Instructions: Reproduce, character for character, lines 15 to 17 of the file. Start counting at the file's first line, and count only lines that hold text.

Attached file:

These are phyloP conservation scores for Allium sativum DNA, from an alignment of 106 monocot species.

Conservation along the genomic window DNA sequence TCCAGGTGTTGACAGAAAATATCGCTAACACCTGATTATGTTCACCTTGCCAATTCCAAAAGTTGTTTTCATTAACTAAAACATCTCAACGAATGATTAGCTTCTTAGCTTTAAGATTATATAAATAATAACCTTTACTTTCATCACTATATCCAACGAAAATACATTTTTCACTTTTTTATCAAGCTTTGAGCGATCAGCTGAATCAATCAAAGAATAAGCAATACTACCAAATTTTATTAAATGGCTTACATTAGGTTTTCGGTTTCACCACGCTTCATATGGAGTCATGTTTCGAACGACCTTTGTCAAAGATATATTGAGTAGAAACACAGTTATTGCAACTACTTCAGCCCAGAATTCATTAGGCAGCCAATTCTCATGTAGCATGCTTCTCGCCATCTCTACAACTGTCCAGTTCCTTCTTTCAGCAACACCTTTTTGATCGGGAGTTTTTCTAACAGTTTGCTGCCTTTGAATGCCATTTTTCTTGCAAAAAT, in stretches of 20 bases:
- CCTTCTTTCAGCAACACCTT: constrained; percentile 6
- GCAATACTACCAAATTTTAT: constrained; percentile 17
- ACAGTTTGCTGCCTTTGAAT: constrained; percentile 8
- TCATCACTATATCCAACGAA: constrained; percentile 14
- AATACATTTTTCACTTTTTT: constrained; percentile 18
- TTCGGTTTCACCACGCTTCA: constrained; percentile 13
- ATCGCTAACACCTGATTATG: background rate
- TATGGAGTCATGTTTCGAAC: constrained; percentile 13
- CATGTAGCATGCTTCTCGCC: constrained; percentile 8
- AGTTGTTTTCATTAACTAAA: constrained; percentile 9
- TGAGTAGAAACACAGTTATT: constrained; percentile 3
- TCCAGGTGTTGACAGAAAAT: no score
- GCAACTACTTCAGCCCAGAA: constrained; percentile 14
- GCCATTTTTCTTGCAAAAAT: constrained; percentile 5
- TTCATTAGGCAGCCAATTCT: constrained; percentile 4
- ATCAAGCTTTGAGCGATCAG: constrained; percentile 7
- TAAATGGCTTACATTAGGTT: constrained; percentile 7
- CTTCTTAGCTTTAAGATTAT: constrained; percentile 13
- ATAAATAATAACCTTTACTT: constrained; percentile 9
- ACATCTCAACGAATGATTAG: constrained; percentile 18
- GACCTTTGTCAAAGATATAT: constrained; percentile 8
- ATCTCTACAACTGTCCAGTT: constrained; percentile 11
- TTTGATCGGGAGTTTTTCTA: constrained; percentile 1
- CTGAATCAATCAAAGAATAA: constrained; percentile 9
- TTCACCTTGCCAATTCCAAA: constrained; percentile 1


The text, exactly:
- GCAACTACTTCAGCCCAGAA: constrained; percentile 14
- GCCATTTTTCTTGCAAAAAT: constrained; percentile 5
- TTCATTAGGCAGCCAATTCT: constrained; percentile 4